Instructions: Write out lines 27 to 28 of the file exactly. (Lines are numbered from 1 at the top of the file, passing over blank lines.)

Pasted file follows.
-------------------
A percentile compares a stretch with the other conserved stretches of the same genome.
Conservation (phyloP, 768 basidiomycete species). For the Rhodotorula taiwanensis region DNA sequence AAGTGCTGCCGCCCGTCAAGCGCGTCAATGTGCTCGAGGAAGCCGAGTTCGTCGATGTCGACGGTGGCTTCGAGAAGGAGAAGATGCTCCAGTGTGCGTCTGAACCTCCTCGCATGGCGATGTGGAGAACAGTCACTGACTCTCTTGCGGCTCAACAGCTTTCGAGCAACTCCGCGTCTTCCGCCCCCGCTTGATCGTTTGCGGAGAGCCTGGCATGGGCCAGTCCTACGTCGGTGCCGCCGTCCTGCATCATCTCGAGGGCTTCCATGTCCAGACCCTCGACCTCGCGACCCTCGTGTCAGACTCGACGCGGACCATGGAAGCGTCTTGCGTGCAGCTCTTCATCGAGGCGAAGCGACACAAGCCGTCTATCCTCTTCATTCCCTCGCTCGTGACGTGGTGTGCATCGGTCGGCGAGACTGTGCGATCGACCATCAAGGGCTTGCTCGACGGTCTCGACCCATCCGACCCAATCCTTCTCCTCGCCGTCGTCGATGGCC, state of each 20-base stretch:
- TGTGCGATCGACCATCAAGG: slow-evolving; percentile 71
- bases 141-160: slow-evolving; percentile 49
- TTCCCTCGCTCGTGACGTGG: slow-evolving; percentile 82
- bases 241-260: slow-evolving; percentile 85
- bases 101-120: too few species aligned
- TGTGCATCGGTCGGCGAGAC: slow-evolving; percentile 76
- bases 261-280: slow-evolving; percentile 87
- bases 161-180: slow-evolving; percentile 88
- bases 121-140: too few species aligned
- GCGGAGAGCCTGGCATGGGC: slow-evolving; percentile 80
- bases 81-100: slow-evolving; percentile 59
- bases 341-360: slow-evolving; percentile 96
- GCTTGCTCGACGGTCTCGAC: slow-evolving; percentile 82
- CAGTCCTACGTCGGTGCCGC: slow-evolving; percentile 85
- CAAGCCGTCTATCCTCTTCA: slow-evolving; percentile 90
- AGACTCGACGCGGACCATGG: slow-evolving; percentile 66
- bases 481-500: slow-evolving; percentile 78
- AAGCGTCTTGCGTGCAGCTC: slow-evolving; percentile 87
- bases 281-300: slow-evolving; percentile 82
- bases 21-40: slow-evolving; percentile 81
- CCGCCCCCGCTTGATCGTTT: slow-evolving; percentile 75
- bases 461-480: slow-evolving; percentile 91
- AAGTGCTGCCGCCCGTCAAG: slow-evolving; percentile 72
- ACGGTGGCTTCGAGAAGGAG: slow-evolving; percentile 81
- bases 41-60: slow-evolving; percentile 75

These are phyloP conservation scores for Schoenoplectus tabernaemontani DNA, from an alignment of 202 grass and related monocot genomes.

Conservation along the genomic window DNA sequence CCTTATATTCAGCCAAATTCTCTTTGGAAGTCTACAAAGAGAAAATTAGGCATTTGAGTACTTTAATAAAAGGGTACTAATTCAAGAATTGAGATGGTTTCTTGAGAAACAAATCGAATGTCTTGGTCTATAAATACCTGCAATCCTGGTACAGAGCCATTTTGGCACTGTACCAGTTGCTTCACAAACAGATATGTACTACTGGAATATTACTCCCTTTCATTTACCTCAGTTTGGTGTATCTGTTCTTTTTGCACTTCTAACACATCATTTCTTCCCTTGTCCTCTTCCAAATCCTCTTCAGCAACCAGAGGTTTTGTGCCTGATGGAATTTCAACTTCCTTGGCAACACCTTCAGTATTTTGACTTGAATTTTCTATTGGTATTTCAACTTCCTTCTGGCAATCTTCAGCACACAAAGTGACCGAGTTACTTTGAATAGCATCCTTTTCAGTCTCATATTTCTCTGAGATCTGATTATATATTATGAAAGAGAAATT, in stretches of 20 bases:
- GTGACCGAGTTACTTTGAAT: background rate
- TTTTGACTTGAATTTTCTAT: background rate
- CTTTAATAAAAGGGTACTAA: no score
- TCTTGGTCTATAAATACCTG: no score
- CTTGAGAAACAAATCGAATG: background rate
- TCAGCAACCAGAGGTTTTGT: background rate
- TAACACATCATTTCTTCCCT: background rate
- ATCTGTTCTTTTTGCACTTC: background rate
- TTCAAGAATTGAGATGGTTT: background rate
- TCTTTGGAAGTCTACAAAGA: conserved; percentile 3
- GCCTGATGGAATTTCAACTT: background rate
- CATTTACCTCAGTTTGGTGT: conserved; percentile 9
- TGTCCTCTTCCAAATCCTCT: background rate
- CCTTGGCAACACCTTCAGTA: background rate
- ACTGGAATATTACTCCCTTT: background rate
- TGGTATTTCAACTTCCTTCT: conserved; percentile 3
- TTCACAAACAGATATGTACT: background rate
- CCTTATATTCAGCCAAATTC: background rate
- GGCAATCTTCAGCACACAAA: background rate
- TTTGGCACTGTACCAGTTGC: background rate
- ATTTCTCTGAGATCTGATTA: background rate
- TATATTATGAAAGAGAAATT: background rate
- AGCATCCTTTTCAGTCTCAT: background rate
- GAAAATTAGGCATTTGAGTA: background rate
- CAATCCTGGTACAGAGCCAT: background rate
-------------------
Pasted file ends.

- bases 41-60: slow-evolving; percentile 75

These are phyloP conservation scores for Schoenoplectus tabernaemontani DNA, from an alignment of 202 grass and related monocot genomes.